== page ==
Ericsson announces largest layoff in telecom industry amid slow demand

The Ericsson logo on a shiny white background

Swedish telecom equipment maker Ericsson has announced that it will lay off 8,500 employees worldwide, according to a memo sent to employees (via Reuters). The decision is part of the company's move to reduce costs by $880 million by the end of 2023. This is the largest layoff in the telecom industry so far and follows similar moves by other tech giants like Google, Meta and Microsoft.

The company cited slow demand across the globe, including North America, as the reason for the decision. On Monday, Ericsson had already announced plans to cut about 1,400 jobs in Sweden. The layoffs will affect various functions and regions within the company.

Borje Ekholm, the CEO of Ericsson, stated in the memo that it is the company's responsibility to reduce costs in order to maintain competitiveness. Ericsson’s Chief Financial Officer Carl Mellander told Reuters that the cost cuts would involve reducing consultants, real estate and employee headcount. He said that the layoffs would vary from geography to geography, depending on the labor laws of different countries. The company said it would provide support and assistance to those affected by the layoffs. It also said it would continue to invest in innovation and growth areas such as 5G, cloud and IoT.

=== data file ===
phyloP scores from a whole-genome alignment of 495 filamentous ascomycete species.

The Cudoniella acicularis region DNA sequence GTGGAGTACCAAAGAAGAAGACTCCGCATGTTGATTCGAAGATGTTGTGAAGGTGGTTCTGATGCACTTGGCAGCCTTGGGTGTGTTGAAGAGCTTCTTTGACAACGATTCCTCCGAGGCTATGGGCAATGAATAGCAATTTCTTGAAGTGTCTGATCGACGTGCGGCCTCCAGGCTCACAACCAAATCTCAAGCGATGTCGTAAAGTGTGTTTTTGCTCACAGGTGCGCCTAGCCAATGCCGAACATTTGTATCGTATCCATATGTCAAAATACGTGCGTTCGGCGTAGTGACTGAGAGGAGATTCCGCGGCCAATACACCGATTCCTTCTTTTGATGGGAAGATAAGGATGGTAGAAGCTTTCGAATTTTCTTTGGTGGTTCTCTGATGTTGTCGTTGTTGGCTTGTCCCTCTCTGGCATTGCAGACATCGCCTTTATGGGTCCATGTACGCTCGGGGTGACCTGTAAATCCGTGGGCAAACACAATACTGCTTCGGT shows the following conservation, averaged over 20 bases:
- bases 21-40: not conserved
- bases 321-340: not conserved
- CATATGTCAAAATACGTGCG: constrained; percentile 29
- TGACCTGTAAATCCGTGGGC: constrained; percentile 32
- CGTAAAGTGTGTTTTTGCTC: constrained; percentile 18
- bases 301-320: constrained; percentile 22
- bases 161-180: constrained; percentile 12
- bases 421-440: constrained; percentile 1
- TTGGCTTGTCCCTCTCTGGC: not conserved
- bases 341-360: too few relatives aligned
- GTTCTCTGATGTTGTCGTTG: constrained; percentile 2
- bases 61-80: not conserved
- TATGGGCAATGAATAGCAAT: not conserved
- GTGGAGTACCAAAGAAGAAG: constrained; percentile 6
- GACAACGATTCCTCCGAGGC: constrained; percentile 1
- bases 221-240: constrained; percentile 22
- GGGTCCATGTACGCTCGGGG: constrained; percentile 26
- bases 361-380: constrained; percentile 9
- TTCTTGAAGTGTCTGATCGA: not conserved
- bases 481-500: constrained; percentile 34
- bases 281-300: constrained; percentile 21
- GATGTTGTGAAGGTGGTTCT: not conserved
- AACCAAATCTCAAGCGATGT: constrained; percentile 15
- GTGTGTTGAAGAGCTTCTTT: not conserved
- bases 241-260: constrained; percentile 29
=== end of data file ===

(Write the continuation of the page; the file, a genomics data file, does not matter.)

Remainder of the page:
Telecom companies including Ericsson had stocked up on equipment during the pandemic due to increased demands in the IT sector and a push to double down on supporting infrastructure. However, low demand for telecom equipment this year is forced such companies to reduce their spending.

Another major telecom company that is cutting back on its spending is Verizon, which is one of the largest telecom companies in the United States. The company plans to spend between $18.25 billion and $19.25 billion this year, down from a capital expenditure budget of $23 billion last year.

The telecom industry is undergoing a transformation as it shifts to 5G technology and new services such as cloud computing and edge computing. However, it also faces headwinds from geopolitical tensions, competition and regulatory pressures.

How these factors will affect the industry’s outlook remains to be seen.

Source: Reuters

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